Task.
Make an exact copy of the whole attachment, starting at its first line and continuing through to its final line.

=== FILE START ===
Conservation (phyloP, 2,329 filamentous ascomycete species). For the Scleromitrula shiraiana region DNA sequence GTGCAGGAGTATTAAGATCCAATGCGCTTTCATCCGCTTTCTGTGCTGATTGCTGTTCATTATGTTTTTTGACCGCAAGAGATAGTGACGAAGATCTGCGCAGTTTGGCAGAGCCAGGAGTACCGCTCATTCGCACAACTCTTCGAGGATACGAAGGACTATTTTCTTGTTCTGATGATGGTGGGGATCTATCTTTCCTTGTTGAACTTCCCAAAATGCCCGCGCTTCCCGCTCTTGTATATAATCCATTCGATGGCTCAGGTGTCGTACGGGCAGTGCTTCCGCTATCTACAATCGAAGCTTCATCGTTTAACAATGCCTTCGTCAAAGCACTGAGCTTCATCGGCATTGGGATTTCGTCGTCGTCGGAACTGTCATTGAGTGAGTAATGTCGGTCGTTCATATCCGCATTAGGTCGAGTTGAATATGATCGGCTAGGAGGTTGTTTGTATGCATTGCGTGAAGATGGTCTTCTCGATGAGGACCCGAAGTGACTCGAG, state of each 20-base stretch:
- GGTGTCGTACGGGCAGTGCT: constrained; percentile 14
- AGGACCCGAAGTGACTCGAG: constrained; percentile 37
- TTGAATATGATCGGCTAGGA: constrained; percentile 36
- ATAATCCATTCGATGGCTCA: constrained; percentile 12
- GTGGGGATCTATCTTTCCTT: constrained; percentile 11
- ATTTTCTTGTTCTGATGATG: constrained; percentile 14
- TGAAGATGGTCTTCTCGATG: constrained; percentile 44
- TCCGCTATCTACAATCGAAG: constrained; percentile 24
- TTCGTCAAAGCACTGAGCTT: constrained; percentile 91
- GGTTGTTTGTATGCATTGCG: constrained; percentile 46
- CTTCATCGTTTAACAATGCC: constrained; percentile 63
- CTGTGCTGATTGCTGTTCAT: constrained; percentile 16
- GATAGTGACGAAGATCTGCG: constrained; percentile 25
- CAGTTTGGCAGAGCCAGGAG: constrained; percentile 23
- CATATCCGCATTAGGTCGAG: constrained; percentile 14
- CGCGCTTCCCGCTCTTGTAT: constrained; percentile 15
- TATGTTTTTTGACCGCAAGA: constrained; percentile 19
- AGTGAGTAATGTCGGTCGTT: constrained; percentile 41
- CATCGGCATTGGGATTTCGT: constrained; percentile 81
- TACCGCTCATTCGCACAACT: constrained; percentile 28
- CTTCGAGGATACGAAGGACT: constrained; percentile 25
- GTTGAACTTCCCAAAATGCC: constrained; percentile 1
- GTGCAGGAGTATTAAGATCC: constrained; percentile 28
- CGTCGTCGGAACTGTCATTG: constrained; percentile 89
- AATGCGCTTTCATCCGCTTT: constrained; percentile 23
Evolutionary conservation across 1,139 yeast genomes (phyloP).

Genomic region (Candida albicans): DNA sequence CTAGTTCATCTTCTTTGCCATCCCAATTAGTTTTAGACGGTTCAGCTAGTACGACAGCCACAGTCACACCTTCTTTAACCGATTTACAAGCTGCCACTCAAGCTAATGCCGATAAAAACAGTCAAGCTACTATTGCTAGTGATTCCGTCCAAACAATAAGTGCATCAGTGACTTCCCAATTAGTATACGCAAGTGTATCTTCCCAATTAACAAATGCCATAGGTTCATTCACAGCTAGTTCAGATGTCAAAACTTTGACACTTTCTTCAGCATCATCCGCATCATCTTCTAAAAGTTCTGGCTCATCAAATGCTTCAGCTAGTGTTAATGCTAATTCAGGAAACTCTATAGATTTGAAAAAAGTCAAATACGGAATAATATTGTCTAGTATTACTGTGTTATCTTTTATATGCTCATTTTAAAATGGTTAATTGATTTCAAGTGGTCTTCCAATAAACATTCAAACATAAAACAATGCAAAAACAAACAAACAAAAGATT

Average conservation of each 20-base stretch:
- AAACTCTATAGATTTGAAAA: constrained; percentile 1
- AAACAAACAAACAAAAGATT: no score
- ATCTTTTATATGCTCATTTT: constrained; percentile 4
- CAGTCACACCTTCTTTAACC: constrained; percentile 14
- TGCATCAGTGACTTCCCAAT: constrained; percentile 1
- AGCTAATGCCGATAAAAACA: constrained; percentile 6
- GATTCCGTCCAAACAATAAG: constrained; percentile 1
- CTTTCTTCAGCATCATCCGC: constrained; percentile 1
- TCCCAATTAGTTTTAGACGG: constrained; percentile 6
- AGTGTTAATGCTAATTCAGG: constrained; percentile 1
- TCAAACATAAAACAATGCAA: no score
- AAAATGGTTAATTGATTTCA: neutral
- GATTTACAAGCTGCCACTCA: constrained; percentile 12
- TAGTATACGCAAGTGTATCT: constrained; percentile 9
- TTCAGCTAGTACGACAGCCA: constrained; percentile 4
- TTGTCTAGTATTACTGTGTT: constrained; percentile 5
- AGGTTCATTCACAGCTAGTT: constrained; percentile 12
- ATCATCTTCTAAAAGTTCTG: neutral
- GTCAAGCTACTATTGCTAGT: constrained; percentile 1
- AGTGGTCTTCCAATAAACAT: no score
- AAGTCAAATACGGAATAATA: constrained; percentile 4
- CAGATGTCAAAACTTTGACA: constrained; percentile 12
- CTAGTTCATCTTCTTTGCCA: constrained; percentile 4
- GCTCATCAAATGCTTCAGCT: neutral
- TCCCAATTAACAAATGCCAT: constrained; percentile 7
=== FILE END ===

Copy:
Conservation (phyloP, 2,329 filamentous ascomycete species). For the Scleromitrula shiraiana region DNA sequence GTGCAGGAGTATTAAGATCCAATGCGCTTTCATCCGCTTTCTGTGCTGATTGCTGTTCATTATGTTTTTTGACCGCAAGAGATAGTGACGAAGATCTGCGCAGTTTGGCAGAGCCAGGAGTACCGCTCATTCGCACAACTCTTCGAGGATACGAAGGACTATTTTCTTGTTCTGATGATGGTGGGGATCTATCTTTCCTTGTTGAACTTCCCAAAATGCCCGCGCTTCCCGCTCTTGTATATAATCCATTCGATGGCTCAGGTGTCGTACGGGCAGTGCTTCCGCTATCTACAATCGAAGCTTCATCGTTTAACAATGCCTTCGTCAAAGCACTGAGCTTCATCGGCATTGGGATTTCGTCGTCGTCGGAACTGTCATTGAGTGAGTAATGTCGGTCGTTCATATCCGCATTAGGTCGAGTTGAATATGATCGGCTAGGAGGTTGTTTGTATGCATTGCGTGAAGATGGTCTTCTCGATGAGGACCCGAAGTGACTCGAG, state of each 20-base stretch:
- GGTGTCGTACGGGCAGTGCT: constrained; percentile 14
- AGGACCCGAAGTGACTCGAG: constrained; percentile 37
- TTGAATATGATCGGCTAGGA: constrained; percentile 36
- ATAATCCATTCGATGGCTCA: constrained; percentile 12
- GTGGGGATCTATCTTTCCTT: constrained; percentile 11
- ATTTTCTTGTTCTGATGATG: constrained; percentile 14
- TGAAGATGGTCTTCTCGATG: constrained; percentile 44
- TCCGCTATCTACAATCGAAG: constrained; percentile 24
- TTCGTCAAAGCACTGAGCTT: constrained; percentile 91
- GGTTGTTTGTATGCATTGCG: constrained; percentile 46
- CTTCATCGTTTAACAATGCC: constrained; percentile 63
- CTGTGCTGATTGCTGTTCAT: constrained; percentile 16
- GATAGTGACGAAGATCTGCG: constrained; percentile 25
- CAGTTTGGCAGAGCCAGGAG: constrained; percentile 23
- CATATCCGCATTAGGTCGAG: constrained; percentile 14
- CGCGCTTCCCGCTCTTGTAT: constrained; percentile 15
- TATGTTTTTTGACCGCAAGA: constrained; percentile 19
- AGTGAGTAATGTCGGTCGTT: constrained; percentile 41
- CATCGGCATTGGGATTTCGT: constrained; percentile 81
- TACCGCTCATTCGCACAACT: constrained; percentile 28
- CTTCGAGGATACGAAGGACT: constrained; percentile 25
- GTTGAACTTCCCAAAATGCC: constrained; percentile 1
- GTGCAGGAGTATTAAGATCC: constrained; percentile 28
- CGTCGTCGGAACTGTCATTG: constrained; percentile 89
- AATGCGCTTTCATCCGCTTT: constrained; percentile 23
Evolutionary conservation across 1,139 yeast genomes (phyloP).

Genomic region (Candida albicans): DNA sequence CTAGTTCATCTTCTTTGCCATCCCAATTAGTTTTAGACGGTTCAGCTAGTACGACAGCCACAGTCACACCTTCTTTAACCGATTTACAAGCTGCCACTCAAGCTAATGCCGATAAAAACAGTCAAGCTACTATTGCTAGTGATTCCGTCCAAACAATAAGTGCATCAGTGACTTCCCAATTAGTATACGCAAGTGTATCTTCCCAATTAACAAATGCCATAGGTTCATTCACAGCTAGTTCAGATGTCAAAACTTTGACACTTTCTTCAGCATCATCCGCATCATCTTCTAAAAGTTCTGGCTCATCAAATGCTTCAGCTAGTGTTAATGCTAATTCAGGAAACTCTATAGATTTGAAAAAAGTCAAATACGGAATAATATTGTCTAGTATTACTGTGTTATCTTTTATATGCTCATTTTAAAATGGTTAATTGATTTCAAGTGGTCTTCCAATAAACATTCAAACATAAAACAATGCAAAAACAAACAAACAAAAGATT

Average conservation of each 20-base stretch:
- AAACTCTATAGATTTGAAAA: constrained; percentile 1
- AAACAAACAAACAAAAGATT: no score
- ATCTTTTATATGCTCATTTT: constrained; percentile 4
- CAGTCACACCTTCTTTAACC: constrained; percentile 14
- TGCATCAGTGACTTCCCAAT: constrained; percentile 1
- AGCTAATGCCGATAAAAACA: constrained; percentile 6
- GATTCCGTCCAAACAATAAG: constrained; percentile 1
- CTTTCTTCAGCATCATCCGC: constrained; percentile 1
- TCCCAATTAGTTTTAGACGG: constrained; percentile 6
- AGTGTTAATGCTAATTCAGG: constrained; percentile 1
- TCAAACATAAAACAATGCAA: no score
- AAAATGGTTAATTGATTTCA: neutral
- GATTTACAAGCTGCCACTCA: constrained; percentile 12
- TAGTATACGCAAGTGTATCT: constrained; percentile 9
- TTCAGCTAGTACGACAGCCA: constrained; percentile 4
- TTGTCTAGTATTACTGTGTT: constrained; percentile 5
- AGGTTCATTCACAGCTAGTT: constrained; percentile 12
- ATCATCTTCTAAAAGTTCTG: neutral
- GTCAAGCTACTATTGCTAGT: constrained; percentile 1
- AGTGGTCTTCCAATAAACAT: no score
- AAGTCAAATACGGAATAATA: constrained; percentile 4
- CAGATGTCAAAACTTTGACA: constrained; percentile 12
- CTAGTTCATCTTCTTTGCCA: constrained; percentile 4
- GCTCATCAAATGCTTCAGCT: neutral
- TCCCAATTAACAAATGCCAT: constrained; percentile 7